Reproductive Medicine Associates of New York continues to be globally recognized as one of the world’s leading IVF centers. By utilizing the most advanced technologies at our state-of-the-art facilities, such as blastocyst culture, and preimplantation genetic screening (PGS) / preimplantation genetic diagnosis (PGD), our expert team of physicians and embryologists has successfully facilitated the births of thousands of healthy babies, and we are proud to share our results as reported by the Society for Assisted Reproductive Technology (SART) www.sart.org.
Note: RMA of New York has achieved successful pregnancies for patients through the age of 46, and accepts appropriate patients with poor prognosis, including those with a history of IVF failure at other centers.
Now with single embryo transfer using comprehensive chromosomal screening (CCS), we are able to achieve a live birth in a shorter period of time.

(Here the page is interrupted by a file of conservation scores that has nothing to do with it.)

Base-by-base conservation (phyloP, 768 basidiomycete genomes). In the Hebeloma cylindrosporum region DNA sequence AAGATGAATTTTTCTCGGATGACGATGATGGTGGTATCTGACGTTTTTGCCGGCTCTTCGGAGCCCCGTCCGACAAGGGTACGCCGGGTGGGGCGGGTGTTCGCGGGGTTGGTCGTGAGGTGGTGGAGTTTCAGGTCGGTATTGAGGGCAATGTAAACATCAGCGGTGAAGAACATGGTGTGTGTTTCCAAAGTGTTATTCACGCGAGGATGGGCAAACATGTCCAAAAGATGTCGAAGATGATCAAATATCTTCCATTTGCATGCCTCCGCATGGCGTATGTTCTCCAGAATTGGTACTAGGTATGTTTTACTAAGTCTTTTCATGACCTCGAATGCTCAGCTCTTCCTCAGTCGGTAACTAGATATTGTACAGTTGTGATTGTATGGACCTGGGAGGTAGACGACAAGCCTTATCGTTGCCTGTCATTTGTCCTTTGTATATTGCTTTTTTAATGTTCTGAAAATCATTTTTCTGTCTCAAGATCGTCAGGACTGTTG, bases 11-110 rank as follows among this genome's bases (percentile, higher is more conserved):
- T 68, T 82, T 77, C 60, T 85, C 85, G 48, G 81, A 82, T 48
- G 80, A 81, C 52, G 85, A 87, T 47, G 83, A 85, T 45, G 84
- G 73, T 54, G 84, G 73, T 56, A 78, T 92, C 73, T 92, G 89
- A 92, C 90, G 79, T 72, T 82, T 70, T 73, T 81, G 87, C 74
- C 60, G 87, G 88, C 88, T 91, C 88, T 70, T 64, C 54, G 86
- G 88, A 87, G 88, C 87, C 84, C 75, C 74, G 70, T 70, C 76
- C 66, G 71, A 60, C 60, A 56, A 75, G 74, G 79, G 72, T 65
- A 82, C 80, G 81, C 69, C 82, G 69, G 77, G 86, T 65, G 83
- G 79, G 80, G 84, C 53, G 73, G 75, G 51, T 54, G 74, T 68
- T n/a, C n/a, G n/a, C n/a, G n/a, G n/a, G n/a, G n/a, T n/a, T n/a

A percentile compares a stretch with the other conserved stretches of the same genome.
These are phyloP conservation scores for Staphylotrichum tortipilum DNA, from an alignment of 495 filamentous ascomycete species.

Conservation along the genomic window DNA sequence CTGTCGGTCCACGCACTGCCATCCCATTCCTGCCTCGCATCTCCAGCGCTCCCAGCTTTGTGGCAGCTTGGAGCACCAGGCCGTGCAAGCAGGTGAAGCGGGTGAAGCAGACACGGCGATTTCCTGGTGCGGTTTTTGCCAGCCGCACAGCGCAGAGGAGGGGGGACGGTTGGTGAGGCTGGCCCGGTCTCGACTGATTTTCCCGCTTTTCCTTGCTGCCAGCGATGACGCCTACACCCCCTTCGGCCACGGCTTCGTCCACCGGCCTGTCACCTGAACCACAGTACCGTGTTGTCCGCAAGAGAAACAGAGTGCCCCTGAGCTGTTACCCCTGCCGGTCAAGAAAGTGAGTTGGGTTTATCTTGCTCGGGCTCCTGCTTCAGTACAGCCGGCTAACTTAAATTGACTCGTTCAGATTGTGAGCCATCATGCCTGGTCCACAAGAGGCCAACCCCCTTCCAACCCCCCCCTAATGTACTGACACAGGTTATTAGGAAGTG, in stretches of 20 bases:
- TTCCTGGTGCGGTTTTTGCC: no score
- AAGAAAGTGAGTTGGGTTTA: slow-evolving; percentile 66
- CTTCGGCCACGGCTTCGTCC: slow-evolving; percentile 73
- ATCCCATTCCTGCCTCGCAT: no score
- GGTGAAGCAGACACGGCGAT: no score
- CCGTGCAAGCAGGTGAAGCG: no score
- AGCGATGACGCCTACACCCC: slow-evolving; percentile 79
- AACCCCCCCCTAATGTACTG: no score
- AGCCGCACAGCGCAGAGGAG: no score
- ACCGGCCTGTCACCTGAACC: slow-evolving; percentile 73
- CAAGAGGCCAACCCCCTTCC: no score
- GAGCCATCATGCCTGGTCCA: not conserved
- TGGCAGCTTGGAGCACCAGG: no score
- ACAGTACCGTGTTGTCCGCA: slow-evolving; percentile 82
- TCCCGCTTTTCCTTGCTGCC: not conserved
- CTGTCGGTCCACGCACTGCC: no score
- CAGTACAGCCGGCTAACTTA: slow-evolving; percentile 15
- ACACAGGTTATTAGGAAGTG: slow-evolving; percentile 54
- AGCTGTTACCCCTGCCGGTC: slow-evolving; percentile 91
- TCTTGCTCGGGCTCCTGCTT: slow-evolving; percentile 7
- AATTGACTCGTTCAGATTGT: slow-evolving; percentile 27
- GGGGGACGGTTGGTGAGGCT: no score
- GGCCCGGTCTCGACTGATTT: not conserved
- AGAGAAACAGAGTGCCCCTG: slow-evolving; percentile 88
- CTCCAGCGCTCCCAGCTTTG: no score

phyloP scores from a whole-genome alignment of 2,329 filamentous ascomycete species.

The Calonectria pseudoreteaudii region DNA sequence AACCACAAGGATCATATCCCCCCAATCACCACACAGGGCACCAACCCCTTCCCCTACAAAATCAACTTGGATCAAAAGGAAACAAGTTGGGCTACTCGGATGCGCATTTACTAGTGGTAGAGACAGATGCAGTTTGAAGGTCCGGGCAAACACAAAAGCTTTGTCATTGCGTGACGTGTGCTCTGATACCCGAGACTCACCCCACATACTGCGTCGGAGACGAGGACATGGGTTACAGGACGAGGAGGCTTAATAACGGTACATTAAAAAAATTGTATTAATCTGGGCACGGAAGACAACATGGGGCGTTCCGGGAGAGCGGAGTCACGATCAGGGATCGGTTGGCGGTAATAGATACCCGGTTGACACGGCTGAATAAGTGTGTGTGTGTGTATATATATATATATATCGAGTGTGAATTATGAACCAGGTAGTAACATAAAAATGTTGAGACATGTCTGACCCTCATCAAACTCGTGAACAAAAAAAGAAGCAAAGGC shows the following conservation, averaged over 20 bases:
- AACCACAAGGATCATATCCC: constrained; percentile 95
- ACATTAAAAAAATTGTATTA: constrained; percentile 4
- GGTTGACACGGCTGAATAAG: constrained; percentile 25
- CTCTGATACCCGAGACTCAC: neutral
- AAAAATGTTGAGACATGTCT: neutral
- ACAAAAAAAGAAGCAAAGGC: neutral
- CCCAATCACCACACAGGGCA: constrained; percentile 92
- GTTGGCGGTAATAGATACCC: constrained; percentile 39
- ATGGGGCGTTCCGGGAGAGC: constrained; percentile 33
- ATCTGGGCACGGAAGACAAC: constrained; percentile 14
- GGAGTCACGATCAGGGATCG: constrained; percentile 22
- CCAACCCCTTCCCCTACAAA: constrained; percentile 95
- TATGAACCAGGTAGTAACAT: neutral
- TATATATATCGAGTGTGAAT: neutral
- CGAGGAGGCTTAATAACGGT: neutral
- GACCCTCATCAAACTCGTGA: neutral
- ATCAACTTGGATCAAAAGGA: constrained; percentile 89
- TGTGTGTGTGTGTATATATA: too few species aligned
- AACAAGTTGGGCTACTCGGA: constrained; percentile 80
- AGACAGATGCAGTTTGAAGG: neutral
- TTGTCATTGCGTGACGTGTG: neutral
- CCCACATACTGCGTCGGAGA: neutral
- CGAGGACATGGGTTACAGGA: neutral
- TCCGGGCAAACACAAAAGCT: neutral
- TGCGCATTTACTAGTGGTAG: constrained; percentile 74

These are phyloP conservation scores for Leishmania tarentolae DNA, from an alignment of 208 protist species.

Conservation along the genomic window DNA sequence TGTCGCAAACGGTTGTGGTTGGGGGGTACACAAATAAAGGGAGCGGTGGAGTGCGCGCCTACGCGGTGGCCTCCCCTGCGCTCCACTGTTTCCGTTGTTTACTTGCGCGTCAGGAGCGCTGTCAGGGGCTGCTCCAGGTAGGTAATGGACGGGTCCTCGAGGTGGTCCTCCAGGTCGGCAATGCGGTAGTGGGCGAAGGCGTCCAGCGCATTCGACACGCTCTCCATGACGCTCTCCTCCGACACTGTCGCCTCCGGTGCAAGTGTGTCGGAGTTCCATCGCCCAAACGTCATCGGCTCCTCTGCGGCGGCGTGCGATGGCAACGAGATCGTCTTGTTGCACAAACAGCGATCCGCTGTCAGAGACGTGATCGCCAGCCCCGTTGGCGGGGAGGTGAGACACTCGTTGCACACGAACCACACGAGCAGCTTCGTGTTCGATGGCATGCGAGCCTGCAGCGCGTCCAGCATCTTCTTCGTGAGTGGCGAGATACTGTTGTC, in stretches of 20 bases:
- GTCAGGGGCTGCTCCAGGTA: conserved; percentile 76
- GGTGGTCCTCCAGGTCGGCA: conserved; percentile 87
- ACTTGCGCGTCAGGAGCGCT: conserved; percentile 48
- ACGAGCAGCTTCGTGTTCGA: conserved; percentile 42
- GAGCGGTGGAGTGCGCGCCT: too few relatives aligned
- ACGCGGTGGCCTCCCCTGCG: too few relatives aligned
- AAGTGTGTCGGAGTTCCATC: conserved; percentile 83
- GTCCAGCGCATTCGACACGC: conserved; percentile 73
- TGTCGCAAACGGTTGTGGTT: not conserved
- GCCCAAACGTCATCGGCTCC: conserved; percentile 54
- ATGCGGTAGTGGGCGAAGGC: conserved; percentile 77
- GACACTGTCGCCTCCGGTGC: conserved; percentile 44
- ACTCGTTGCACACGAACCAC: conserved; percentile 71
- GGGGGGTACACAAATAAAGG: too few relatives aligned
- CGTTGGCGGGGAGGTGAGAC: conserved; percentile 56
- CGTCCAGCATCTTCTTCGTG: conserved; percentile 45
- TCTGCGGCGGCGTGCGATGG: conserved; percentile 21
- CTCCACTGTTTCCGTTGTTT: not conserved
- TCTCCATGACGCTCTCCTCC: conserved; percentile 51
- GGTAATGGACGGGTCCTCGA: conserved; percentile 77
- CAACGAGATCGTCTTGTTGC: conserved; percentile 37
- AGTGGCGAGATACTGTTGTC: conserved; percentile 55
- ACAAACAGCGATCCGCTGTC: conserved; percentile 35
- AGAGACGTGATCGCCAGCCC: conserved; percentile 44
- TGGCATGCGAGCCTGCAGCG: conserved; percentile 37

We are also experiencing a high rate of singleton pregnancies with a low occurrence of high-order multiples:
RMA of New York reports its success rates annually to both the Society for Assisted Reproductive Technology (SART), a professional organization dedicated to maintaining the integrity of the practice of reproductive medicine in the United States, and the Center for Disease Control and Prevention (CDC). In order to assure that success rate calculations most accurately reflect center experience, SART has specific guidelines to be followed when publicizing success rates. RMA of New York is in full compliance with these guidelines.
The graph above reflects live birth outcomes for women who have undergone an embryo transfer, respective of age group, between January 1, 2014 and December 31, 2014.
Important note: A comparison of clinic success rates may not be meaningful because patient medical characteristics, treatment approaches and entry criteria for ART may vary from clinic to clinic.
Why is 2014 the most recent data available?
Clinics must wait until they receive notification of every single birth from the reporting year before they can submit all data; this means that for 2014, clinics had to wait until at least September of 2015 to compile all live birth data. Once the data is submitted, checked and verified for accuracy, it can then be published on the SART website or CDC website.
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